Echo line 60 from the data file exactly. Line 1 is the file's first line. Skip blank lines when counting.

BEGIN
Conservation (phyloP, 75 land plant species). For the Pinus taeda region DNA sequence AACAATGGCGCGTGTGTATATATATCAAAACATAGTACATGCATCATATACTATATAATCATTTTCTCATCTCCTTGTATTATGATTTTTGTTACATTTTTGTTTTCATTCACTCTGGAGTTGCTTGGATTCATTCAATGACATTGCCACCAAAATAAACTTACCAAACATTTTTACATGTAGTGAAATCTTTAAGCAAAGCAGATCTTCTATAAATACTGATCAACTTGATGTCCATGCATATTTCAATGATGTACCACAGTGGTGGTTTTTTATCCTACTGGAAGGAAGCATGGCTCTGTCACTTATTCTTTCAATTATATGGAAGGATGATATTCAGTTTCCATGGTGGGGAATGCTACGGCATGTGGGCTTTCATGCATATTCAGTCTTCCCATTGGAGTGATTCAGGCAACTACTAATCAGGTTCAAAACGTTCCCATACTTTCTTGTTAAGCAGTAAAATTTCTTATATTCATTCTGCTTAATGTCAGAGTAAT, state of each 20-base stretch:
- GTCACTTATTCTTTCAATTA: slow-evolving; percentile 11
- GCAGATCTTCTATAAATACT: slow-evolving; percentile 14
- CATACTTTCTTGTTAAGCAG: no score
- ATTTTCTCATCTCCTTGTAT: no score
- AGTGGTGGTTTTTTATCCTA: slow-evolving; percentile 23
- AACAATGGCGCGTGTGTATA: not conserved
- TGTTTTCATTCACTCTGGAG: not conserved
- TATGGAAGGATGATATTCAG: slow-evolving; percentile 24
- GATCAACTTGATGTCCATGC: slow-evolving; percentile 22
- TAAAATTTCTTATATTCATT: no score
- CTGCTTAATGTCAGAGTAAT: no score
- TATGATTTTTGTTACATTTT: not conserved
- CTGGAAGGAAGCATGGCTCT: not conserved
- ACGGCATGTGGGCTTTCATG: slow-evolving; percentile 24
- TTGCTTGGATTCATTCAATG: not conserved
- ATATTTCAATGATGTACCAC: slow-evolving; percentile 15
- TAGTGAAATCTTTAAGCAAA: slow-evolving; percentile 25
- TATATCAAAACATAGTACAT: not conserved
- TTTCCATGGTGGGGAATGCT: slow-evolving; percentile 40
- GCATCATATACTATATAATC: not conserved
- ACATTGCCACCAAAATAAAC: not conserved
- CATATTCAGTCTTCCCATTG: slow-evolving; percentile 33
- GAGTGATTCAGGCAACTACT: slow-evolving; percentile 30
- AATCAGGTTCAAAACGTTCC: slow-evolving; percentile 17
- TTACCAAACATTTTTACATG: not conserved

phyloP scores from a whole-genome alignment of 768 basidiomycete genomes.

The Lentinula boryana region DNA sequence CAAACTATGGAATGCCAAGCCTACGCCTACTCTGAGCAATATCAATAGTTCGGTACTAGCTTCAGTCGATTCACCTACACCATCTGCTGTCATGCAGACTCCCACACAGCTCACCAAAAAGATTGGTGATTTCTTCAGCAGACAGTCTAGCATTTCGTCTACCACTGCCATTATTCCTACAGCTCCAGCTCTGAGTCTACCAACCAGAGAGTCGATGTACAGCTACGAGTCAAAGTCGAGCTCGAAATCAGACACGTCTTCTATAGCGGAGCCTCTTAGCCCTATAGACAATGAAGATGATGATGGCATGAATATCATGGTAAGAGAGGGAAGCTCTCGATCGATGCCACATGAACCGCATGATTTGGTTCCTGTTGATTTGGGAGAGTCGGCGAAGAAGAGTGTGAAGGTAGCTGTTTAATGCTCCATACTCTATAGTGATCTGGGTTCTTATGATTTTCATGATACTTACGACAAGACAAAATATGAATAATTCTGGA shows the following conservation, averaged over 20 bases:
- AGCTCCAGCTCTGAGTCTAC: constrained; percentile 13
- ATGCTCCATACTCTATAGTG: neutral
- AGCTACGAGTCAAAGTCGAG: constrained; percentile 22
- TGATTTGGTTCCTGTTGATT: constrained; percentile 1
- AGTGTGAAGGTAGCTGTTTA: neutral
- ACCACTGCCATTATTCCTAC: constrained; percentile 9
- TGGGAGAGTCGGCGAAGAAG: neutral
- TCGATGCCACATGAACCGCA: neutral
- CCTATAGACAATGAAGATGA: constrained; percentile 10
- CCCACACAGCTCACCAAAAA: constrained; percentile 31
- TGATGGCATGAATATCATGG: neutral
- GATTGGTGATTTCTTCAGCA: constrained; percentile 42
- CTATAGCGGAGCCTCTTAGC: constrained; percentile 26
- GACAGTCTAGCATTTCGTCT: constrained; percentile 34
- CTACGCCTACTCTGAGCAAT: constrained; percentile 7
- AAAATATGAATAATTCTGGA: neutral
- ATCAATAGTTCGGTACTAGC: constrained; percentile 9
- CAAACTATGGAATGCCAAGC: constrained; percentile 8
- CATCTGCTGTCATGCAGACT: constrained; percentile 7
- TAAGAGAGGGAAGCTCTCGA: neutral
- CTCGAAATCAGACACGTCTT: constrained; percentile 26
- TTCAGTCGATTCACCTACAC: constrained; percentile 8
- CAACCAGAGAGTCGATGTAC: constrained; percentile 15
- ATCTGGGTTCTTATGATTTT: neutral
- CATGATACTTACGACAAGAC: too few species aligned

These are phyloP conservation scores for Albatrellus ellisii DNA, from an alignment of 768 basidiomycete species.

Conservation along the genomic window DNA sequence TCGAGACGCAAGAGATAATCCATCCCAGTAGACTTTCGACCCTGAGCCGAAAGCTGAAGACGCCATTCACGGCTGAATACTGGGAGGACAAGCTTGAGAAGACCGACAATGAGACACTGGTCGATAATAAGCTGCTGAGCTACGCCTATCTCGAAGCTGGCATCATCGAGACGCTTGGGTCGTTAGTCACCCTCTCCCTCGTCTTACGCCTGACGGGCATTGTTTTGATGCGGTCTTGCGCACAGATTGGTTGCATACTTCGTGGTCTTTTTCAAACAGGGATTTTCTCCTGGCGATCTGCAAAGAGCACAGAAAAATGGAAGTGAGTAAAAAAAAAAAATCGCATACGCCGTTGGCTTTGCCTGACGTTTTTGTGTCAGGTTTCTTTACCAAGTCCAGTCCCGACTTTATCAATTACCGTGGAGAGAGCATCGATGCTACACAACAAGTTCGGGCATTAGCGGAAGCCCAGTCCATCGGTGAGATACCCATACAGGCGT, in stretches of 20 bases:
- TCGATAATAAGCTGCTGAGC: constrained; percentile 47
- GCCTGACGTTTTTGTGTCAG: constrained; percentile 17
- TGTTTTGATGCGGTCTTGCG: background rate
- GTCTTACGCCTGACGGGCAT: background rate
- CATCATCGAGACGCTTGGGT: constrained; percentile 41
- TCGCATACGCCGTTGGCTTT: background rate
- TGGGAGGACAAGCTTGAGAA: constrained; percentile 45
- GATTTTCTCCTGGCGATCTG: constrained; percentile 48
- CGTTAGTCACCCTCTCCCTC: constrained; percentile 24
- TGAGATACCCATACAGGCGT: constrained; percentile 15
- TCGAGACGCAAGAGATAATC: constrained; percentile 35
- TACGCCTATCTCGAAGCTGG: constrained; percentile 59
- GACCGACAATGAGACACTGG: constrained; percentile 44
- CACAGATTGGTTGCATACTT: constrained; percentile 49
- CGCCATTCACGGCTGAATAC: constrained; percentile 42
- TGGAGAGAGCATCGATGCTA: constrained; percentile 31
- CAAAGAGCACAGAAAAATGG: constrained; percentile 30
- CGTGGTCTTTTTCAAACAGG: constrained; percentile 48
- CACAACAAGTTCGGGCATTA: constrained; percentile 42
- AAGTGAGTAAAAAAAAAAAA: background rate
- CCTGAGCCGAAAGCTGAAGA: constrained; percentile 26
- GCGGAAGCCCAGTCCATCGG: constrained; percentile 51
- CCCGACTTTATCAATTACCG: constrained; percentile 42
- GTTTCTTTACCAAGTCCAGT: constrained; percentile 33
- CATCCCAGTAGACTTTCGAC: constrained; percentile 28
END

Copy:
- CATCATCGAGACGCTTGGGT: constrained; percentile 41